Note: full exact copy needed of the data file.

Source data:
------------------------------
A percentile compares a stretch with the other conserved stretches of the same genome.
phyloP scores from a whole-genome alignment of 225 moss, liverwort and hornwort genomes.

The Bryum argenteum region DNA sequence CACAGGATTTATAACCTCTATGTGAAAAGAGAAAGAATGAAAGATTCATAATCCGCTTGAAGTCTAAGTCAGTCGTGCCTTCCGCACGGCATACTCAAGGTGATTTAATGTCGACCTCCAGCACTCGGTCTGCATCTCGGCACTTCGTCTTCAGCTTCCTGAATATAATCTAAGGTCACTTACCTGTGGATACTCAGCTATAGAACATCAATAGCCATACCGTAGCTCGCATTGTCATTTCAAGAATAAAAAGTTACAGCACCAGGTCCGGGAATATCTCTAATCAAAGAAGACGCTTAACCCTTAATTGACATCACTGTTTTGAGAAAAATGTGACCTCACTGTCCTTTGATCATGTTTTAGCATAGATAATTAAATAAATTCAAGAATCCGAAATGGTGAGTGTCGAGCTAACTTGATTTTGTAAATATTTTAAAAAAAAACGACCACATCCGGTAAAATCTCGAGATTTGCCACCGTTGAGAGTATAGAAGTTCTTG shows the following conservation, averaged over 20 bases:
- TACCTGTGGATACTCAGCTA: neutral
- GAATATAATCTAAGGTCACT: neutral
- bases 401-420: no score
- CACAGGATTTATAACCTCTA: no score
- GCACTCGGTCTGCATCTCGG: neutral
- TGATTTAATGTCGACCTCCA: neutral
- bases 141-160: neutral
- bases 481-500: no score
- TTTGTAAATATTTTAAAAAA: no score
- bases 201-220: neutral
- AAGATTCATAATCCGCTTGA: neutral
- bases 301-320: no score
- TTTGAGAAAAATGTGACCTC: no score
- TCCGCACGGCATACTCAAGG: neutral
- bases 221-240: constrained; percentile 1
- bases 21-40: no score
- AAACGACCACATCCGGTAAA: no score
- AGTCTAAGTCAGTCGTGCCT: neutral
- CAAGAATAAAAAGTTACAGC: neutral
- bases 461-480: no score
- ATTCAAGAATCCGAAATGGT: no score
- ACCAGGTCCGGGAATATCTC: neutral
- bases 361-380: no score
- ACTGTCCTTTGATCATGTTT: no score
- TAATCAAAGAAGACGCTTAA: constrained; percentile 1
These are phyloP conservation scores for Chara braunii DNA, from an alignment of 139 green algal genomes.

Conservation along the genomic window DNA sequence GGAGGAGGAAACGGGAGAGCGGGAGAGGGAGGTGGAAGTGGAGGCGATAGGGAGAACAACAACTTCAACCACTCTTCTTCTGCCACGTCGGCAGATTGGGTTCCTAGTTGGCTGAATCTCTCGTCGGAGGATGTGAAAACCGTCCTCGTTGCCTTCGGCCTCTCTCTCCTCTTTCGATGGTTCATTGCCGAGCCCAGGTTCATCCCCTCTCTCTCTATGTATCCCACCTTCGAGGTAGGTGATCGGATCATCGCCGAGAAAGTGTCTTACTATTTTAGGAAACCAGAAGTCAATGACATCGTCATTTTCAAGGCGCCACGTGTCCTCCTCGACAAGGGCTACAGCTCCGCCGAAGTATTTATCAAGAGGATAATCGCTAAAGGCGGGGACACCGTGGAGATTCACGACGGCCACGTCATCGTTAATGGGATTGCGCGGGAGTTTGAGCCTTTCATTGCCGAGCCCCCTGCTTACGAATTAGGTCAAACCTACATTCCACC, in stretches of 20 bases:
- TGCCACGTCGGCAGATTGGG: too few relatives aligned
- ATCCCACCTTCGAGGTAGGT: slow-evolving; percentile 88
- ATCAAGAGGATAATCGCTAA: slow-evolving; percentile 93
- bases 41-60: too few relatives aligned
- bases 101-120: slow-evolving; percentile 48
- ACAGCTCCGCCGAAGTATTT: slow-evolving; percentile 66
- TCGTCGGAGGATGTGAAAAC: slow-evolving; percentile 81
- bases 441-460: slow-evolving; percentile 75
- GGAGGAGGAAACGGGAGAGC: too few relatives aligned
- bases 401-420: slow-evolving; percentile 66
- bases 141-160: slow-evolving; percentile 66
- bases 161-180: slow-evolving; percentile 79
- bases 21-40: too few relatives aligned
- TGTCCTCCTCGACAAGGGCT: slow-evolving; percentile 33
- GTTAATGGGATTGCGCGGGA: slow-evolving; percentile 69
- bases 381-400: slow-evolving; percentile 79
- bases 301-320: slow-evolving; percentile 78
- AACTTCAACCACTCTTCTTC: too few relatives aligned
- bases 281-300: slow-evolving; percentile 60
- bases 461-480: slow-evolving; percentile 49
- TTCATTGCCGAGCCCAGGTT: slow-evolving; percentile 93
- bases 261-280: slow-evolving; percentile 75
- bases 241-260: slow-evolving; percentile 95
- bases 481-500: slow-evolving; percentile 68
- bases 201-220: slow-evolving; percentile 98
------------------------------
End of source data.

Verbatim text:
A percentile compares a stretch with the other conserved stretches of the same genome.
phyloP scores from a whole-genome alignment of 225 moss, liverwort and hornwort genomes.

The Bryum argenteum region DNA sequence CACAGGATTTATAACCTCTATGTGAAAAGAGAAAGAATGAAAGATTCATAATCCGCTTGAAGTCTAAGTCAGTCGTGCCTTCCGCACGGCATACTCAAGGTGATTTAATGTCGACCTCCAGCACTCGGTCTGCATCTCGGCACTTCGTCTTCAGCTTCCTGAATATAATCTAAGGTCACTTACCTGTGGATACTCAGCTATAGAACATCAATAGCCATACCGTAGCTCGCATTGTCATTTCAAGAATAAAAAGTTACAGCACCAGGTCCGGGAATATCTCTAATCAAAGAAGACGCTTAACCCTTAATTGACATCACTGTTTTGAGAAAAATGTGACCTCACTGTCCTTTGATCATGTTTTAGCATAGATAATTAAATAAATTCAAGAATCCGAAATGGTGAGTGTCGAGCTAACTTGATTTTGTAAATATTTTAAAAAAAAACGACCACATCCGGTAAAATCTCGAGATTTGCCACCGTTGAGAGTATAGAAGTTCTTG shows the following conservation, averaged over 20 bases:
- TACCTGTGGATACTCAGCTA: neutral
- GAATATAATCTAAGGTCACT: neutral
- bases 401-420: no score
- CACAGGATTTATAACCTCTA: no score
- GCACTCGGTCTGCATCTCGG: neutral
- TGATTTAATGTCGACCTCCA: neutral
- bases 141-160: neutral
- bases 481-500: no score
- TTTGTAAATATTTTAAAAAA: no score
- bases 201-220: neutral
- AAGATTCATAATCCGCTTGA: neutral
- bases 301-320: no score
- TTTGAGAAAAATGTGACCTC: no score
- TCCGCACGGCATACTCAAGG: neutral
- bases 221-240: constrained; percentile 1
- bases 21-40: no score
- AAACGACCACATCCGGTAAA: no score
- AGTCTAAGTCAGTCGTGCCT: neutral
- CAAGAATAAAAAGTTACAGC: neutral
- bases 461-480: no score
- ATTCAAGAATCCGAAATGGT: no score
- ACCAGGTCCGGGAATATCTC: neutral
- bases 361-380: no score
- ACTGTCCTTTGATCATGTTT: no score
- TAATCAAAGAAGACGCTTAA: constrained; percentile 1
These are phyloP conservation scores for Chara braunii DNA, from an alignment of 139 green algal genomes.

Conservation along the genomic window DNA sequence GGAGGAGGAAACGGGAGAGCGGGAGAGGGAGGTGGAAGTGGAGGCGATAGGGAGAACAACAACTTCAACCACTCTTCTTCTGCCACGTCGGCAGATTGGGTTCCTAGTTGGCTGAATCTCTCGTCGGAGGATGTGAAAACCGTCCTCGTTGCCTTCGGCCTCTCTCTCCTCTTTCGATGGTTCATTGCCGAGCCCAGGTTCATCCCCTCTCTCTCTATGTATCCCACCTTCGAGGTAGGTGATCGGATCATCGCCGAGAAAGTGTCTTACTATTTTAGGAAACCAGAAGTCAATGACATCGTCATTTTCAAGGCGCCACGTGTCCTCCTCGACAAGGGCTACAGCTCCGCCGAAGTATTTATCAAGAGGATAATCGCTAAAGGCGGGGACACCGTGGAGATTCACGACGGCCACGTCATCGTTAATGGGATTGCGCGGGAGTTTGAGCCTTTCATTGCCGAGCCCCCTGCTTACGAATTAGGTCAAACCTACATTCCACC, in stretches of 20 bases:
- TGCCACGTCGGCAGATTGGG: too few relatives aligned
- ATCCCACCTTCGAGGTAGGT: slow-evolving; percentile 88
- ATCAAGAGGATAATCGCTAA: slow-evolving; percentile 93
- bases 41-60: too few relatives aligned
- bases 101-120: slow-evolving; percentile 48
- ACAGCTCCGCCGAAGTATTT: slow-evolving; percentile 66
- TCGTCGGAGGATGTGAAAAC: slow-evolving; percentile 81
- bases 441-460: slow-evolving; percentile 75
- GGAGGAGGAAACGGGAGAGC: too few relatives aligned
- bases 401-420: slow-evolving; percentile 66
- bases 141-160: slow-evolving; percentile 66
- bases 161-180: slow-evolving; percentile 79
- bases 21-40: too few relatives aligned
- TGTCCTCCTCGACAAGGGCT: slow-evolving; percentile 33
- GTTAATGGGATTGCGCGGGA: slow-evolving; percentile 69
- bases 381-400: slow-evolving; percentile 79
- bases 301-320: slow-evolving; percentile 78
- AACTTCAACCACTCTTCTTC: too few relatives aligned
- bases 281-300: slow-evolving; percentile 60
- bases 461-480: slow-evolving; percentile 49
- TTCATTGCCGAGCCCAGGTT: slow-evolving; percentile 93
- bases 261-280: slow-evolving; percentile 75
- bases 241-260: slow-evolving; percentile 95
- bases 481-500: slow-evolving; percentile 68
- bases 201-220: slow-evolving; percentile 98